Protecting Trade Secrets

You’ve probably worked long and hard to develop your business to the point where it is today. Along the way, you may have developed customer lists, business knowledge, business methods, technology or other processes which help you to be competitive. These items may be “trade secrets.” If you fail to take proper steps to make sure your competitors do not have access to your trade secrets, you may find that your years of hard work will benefit rival businesses at your expense.

In order for something you developed to be a “trade secret,” you must take reasonable measures to prevent the secret from becoming available to persons other than those selected by you. What constitutes a trade secret in any given business is determined on a case-by-case basis by applying certain criteria, such as the extent to which the information is known outside the business, the extent to which it is known to the employees, the precautions taken by the holder of the trade secret to guard the secrecy of the information, the amount of money and effort expended in obtaining and developing the information, and the time and expense it would take for others to acquire and duplicate the information.

Extreme and unduly expensive procedures do not have to be taken to protect a trade secret. In the past, courts have said that reasonable efforts include things such as advising employees of the existence of a trade secret, limiting access to a trade secret on a “need to know basis,” and controlling access to your work place. Trade secret protection can sometimes be accomplished by having your employees sign non-disclosure agreements and agreements not to compete with your business.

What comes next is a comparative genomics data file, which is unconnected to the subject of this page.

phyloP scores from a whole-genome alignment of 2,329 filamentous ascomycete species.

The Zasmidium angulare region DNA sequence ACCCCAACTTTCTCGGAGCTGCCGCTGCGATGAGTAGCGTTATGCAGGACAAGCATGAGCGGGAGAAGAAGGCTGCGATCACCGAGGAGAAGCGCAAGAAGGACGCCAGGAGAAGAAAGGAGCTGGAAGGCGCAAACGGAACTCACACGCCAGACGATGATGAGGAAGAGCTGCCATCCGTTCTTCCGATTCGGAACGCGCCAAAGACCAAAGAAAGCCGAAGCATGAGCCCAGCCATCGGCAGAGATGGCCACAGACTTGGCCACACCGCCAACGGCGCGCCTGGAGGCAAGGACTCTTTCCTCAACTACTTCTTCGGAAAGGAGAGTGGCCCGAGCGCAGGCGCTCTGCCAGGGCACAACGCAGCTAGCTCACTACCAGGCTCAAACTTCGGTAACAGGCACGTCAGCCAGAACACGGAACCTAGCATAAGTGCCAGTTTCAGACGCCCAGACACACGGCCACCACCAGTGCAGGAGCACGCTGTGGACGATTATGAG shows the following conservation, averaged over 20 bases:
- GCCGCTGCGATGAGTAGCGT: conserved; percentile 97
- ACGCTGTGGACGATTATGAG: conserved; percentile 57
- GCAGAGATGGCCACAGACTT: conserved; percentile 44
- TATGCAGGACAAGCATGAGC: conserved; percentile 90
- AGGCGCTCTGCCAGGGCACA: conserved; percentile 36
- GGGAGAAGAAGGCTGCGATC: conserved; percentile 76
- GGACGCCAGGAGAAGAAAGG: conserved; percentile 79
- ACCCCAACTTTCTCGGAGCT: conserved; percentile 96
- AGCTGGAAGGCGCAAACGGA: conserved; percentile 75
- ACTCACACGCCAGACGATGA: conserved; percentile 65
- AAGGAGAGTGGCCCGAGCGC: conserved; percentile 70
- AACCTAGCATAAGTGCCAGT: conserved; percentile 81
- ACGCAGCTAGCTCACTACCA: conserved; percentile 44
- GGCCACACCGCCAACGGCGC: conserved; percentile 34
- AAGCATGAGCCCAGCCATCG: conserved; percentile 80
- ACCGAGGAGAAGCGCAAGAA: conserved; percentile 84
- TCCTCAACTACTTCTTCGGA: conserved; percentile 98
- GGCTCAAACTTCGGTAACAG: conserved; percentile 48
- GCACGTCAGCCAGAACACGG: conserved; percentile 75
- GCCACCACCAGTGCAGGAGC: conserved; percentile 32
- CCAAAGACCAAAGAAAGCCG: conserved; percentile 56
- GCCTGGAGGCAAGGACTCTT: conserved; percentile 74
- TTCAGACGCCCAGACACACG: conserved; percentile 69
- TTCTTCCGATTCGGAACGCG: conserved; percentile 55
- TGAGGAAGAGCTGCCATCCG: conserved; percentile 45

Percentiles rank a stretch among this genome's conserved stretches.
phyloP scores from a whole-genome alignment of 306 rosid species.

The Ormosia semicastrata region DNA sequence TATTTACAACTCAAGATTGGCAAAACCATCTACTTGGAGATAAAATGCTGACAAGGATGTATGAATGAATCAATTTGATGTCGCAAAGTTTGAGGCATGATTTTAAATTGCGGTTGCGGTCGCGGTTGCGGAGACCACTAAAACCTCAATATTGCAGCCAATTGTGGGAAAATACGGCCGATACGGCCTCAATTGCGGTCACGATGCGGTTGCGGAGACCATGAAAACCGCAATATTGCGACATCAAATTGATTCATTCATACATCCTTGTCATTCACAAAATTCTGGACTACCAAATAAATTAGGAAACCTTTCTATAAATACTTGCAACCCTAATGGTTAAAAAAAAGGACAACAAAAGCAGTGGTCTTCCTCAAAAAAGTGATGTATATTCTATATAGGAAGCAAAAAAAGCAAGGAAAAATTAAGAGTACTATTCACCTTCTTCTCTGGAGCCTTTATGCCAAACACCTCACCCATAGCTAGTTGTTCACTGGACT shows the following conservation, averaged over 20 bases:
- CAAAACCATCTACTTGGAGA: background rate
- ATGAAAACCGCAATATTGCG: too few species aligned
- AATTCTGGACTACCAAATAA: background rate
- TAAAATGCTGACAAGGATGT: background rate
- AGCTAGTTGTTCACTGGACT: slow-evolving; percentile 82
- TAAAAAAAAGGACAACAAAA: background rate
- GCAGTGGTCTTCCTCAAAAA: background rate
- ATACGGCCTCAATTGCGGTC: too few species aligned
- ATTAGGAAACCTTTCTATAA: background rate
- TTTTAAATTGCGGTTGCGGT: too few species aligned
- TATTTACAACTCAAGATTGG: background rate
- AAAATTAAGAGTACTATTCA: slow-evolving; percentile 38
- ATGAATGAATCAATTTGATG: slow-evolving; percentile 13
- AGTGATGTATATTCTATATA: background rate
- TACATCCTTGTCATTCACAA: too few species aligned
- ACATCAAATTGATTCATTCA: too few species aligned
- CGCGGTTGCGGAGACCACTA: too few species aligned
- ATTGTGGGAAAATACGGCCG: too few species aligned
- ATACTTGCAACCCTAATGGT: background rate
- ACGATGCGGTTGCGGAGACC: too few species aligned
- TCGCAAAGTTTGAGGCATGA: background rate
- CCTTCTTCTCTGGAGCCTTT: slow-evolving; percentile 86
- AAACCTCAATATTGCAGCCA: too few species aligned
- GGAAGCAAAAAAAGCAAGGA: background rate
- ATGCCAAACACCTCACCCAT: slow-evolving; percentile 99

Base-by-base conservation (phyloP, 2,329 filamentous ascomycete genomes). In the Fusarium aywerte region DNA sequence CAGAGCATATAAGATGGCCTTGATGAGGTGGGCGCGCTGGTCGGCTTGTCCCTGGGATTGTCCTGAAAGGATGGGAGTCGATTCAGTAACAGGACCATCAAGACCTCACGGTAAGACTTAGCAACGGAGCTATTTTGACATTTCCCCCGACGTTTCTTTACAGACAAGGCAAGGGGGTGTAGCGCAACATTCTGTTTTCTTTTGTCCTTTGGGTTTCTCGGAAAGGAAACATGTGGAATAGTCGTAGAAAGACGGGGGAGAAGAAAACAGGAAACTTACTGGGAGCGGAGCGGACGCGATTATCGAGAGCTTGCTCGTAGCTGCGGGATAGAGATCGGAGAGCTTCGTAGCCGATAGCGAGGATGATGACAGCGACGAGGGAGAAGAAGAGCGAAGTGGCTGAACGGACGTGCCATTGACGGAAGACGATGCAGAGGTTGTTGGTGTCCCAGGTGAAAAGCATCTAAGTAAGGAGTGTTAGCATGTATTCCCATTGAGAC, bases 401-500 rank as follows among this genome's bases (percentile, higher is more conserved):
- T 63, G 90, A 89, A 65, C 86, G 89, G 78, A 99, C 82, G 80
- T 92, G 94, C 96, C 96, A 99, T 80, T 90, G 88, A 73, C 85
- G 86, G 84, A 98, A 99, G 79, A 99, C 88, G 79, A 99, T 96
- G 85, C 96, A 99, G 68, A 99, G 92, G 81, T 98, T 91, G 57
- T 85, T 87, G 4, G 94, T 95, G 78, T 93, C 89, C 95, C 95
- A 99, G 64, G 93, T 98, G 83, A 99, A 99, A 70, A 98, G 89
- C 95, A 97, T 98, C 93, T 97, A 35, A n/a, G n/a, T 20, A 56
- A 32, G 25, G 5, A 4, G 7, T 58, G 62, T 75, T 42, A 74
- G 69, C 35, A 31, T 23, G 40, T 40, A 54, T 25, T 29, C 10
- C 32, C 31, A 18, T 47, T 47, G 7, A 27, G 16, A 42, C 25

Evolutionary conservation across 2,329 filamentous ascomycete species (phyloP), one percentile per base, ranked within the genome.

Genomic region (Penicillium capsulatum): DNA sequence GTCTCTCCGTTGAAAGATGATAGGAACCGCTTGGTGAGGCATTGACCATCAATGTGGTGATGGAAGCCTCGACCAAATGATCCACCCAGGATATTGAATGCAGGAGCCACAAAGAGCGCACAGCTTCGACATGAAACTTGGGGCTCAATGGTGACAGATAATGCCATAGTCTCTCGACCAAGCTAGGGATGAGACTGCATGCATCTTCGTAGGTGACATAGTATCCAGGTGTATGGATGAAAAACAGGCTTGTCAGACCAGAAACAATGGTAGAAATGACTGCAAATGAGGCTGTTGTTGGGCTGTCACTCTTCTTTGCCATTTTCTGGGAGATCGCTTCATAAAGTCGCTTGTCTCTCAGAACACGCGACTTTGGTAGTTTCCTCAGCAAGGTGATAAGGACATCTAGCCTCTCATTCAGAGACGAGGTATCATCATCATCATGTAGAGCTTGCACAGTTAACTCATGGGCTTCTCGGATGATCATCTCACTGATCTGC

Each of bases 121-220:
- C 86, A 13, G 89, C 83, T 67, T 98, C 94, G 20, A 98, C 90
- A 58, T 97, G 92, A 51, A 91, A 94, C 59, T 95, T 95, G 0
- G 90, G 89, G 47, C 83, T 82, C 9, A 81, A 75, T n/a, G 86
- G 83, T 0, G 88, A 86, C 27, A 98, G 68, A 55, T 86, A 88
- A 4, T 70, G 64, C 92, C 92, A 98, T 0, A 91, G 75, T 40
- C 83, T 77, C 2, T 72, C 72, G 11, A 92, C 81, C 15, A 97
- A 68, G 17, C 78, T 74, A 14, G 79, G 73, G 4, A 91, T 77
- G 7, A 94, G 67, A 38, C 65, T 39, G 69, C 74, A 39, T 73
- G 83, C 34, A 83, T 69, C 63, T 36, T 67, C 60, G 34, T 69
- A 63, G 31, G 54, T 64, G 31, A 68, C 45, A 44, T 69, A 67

Misappropriation of a trade secret may entitle you to recover damages and obtain an injunction against the person who misappropriated the trade secret. Damages may include both the actual loss caused by misappropriation and the unjust enrichment caused by misappropriation, or, in the alternative, damages can be measured by imposition of liability for a reasonable royalty. A lawsuit for misappropriation of a trade secret must be brought within three years after the misappropriation is discovered or should have reasonably been discovered.

Preventive action now can help avoid the loss of valuable information in the future.

Gregg A. Greenstein is a shareholder in the law firm of Frascona, Joiner, Goodman and Greenstein, P.C., a Colorado law firm. His practice areas include Real Estate, Litigation, Family Law, Divorce, and Adoption. Contact Gregg Greenstein.

Disclaimer -- Content is general information only. Information is not provided as advice for a specific matter, nor does its publication create an attorney-client relationship. Laws vary from one state to another. For legal advice on a specific matter, consult an attorney.

GREGG A. GREENSTEIN